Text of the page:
A Teaspoon of Earth and Sea

teaspoonIf author Dina Nayeri had stayed in Iran, she would have lived a life “full of setar music, saffron rice heaps and native comforts under the terrifying eye of the Islamic Republic.” Instead, she immigrated to the United States at age ten and quickly adapted to western life, earning multiple Ivy League degrees.

In her mid-twenties, she developed a deep longing for Iran and started asking herself: “What kind of person would I be there? Would I recognize myself in that Dina?”

She decided to write a novel about twin girls, one growing up in Iran and one in the United States.

Tragically separated from her mother and sister, eleven-year-old Saba Hafezi is convinced that her mother and twin, Mahtab, have moved to the United States without her. Left behind with her father, Saba grows up in a rice-farming village with substitute mothers, old traditions and limited possibilities.

Throughout the novel, Saba concocts stories about the life Mahtab must be leading as “May,” an American girl with auburn hair and pale skin that has “no olive peeking out from under porcelain powder.” As Saba falls in and out of love and schemes to leave Iran, she often asks: “What would her braver sister do now?”

Easily read in two sittings, A Teaspoon of Earth and Sea is a compelling novel with conflicted characters, set against the brutal—and often terrifying—backdrop of post-revolutionary Iran.

Almost English

almostenglishAlmost English is about the ugly years and a startlingly plain adolescent.”

While Author Charlotte Mendelson’s description is definitely apt, the novel is actually held together by two protagonists—mother and daughter—facing their own crises in West London during the 1980s.

Sixteen-year-old Marina is being raised by her emotionally fragile mother Laura and three elderly Hungarian relatives in a cramped basement flat filled with strange traditions and even stranger foods.

Longing to escape this tiny Hungarian enclave, Marina goes off to Combe Abbey, a posh, traditional English boarding school, hoping to reinvent herself and “set off towards the glorious adulthood which awaits her.”

Desperately homesick, Marina feels more of a misfit than ever as she tries to conform to English ways and customs. Several comedic episodes follow when she is invited to a classmate’s country home.

Struggling to deal with her own painful secrets and dilemmas, Laura wonders if she is on the brink of a nervous breakdown or simply having “a disappointing life.” Abandoned by a handsome and spoiled husband, Laura moves in with her mother-in-law where she lives uncomfortably for over a decade.  The insecure and often distracted forty-two-year-old fails to notice that Marina is desperately in need of an intervention.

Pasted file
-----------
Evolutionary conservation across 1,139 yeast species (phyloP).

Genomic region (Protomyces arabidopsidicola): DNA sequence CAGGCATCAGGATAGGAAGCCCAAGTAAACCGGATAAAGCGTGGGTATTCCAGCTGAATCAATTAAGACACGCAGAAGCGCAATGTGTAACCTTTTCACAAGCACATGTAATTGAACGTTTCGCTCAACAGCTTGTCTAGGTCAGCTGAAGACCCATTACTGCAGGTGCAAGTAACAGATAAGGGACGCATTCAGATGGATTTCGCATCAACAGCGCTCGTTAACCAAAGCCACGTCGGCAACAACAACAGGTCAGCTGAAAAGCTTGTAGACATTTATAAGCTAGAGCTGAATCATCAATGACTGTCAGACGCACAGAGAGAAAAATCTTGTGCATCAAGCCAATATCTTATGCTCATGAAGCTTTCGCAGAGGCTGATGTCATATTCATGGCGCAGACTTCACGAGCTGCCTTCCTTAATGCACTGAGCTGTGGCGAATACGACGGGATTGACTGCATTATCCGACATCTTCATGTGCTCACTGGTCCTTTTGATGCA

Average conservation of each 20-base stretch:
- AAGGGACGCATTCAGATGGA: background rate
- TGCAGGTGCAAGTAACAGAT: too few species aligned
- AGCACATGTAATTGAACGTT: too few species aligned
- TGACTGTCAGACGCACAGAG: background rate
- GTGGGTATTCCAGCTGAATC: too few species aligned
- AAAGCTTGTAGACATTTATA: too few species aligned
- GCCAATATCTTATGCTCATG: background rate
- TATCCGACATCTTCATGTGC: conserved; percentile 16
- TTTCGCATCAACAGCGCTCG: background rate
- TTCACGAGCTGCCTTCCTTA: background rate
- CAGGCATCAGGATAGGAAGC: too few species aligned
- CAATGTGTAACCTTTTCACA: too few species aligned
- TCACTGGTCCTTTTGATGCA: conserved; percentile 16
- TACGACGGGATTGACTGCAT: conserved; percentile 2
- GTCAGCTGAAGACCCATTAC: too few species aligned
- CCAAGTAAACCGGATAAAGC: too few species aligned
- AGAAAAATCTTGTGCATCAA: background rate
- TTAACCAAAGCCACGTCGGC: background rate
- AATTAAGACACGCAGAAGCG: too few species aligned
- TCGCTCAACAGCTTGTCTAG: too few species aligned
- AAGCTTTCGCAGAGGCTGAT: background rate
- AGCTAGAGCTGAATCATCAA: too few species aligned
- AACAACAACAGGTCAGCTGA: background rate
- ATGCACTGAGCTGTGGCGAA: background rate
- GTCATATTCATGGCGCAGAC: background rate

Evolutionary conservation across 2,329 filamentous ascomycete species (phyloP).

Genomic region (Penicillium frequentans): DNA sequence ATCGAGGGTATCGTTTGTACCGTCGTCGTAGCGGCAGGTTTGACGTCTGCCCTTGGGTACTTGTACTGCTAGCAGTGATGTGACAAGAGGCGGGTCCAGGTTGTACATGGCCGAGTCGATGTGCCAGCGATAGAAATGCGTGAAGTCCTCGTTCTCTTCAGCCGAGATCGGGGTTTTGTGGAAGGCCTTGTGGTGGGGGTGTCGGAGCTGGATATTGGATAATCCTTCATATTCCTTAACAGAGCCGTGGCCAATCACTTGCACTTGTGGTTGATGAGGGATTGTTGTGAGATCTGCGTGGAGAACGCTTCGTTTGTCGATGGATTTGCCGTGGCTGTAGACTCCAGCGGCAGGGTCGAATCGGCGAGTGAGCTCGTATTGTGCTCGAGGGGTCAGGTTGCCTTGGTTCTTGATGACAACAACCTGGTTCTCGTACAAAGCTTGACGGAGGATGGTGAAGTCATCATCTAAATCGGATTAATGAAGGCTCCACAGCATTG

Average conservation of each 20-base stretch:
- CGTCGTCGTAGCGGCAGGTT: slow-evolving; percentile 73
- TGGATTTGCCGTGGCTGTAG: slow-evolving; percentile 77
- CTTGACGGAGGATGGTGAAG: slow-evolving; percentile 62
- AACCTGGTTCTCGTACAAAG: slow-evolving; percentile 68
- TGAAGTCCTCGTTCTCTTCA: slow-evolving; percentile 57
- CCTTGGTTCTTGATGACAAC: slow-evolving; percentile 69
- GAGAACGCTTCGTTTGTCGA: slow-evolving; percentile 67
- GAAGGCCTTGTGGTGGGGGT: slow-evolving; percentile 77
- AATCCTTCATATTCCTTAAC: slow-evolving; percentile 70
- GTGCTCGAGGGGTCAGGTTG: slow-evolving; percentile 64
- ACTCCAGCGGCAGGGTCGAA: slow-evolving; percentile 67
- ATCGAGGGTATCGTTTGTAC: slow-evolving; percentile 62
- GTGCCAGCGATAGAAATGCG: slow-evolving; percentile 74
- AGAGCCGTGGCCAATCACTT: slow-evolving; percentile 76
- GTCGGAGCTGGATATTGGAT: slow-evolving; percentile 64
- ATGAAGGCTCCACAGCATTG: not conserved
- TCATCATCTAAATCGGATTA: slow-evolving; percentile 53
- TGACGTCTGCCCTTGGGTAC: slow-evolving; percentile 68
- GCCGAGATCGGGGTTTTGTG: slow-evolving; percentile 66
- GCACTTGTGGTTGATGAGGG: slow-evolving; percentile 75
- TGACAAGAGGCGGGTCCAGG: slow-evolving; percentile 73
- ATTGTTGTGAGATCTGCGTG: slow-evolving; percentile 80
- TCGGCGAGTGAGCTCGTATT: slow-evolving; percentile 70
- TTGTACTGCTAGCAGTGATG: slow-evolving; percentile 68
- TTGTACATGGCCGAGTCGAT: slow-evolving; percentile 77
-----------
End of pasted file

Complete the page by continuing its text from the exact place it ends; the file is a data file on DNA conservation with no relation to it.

The scenes involving the endearing trio of aged Hungarian women provide much of the domestic humor. Their conversations are sprinkled with “darlinks” and “von-darefuls” and their extravagant gestures create constant drama, much to Marina’s chagrin.

A delightful read, Almost English is worthy of its Man Booker Prize nomination.

Thanks to Harper Collins Canada for my review copy.



Awaken

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“A masterless student, learning from all but attached to none.”


I couldn’t help but smile at this description of author Patsie Smith. From the start, it is clear the book does not espouse any one school of thought. Instead, using clear and practical language, Smith shares lessons she has learned along her own twenty-seven-year journey.

Divided into two sections—“Before Awakening” and “After Awakening”—each chapter begins with stick artwork and ends with a short reflection.

While the book could be easily read in one sitting, it is better to take time with each chapter, absorbing the succinct and powerful messages. Only then, will you experience the many “Aha!” moments inherent in this book.

Some of my favorite “Aha!” moments…

“The biggest cause of the blindness and shriveling of our spirit is our analytical mind.”

“The words of the Buddha are like a raft built to cross the river. When the purpose is completed, the raft must be left behind if we are to travel further.”

“Sometimes life has its own way of working things out through the power of doing less or doing nothing at all.”

I enjoyed this book thoroughly and will return to it often, keeping in mind Patsie Smith’s advice: “Growing your spirit requires feeding it every day with wisdom, teachings and direct learning experience.”

I received this book as a Goodreads giveaway.

The Paris Winter

pariswinterThe young women in The Paris Winter are battling against poverty, overbearing relatives and other constraints that existed in early twentieth century Paris.

The protagonist, Maud Heighton, is a middle-class Englishwoman, determined to continue with her study of art, even if she has to go hungry during another Paris winter.

We are given glimpses of the desperation she must have endured the previous winter when “she had been feeding herself too little, been too wary of lighting the fire when the damp crawled off the river” and her illness “had swallowed francs by the fistful.”

When Tanya (Tatiana Sergeyevna Koltsova), a rich and beautiful Russian classmate, invites her to take a stroll, Maud feels the first “curl of hope in her belly under the hunger.”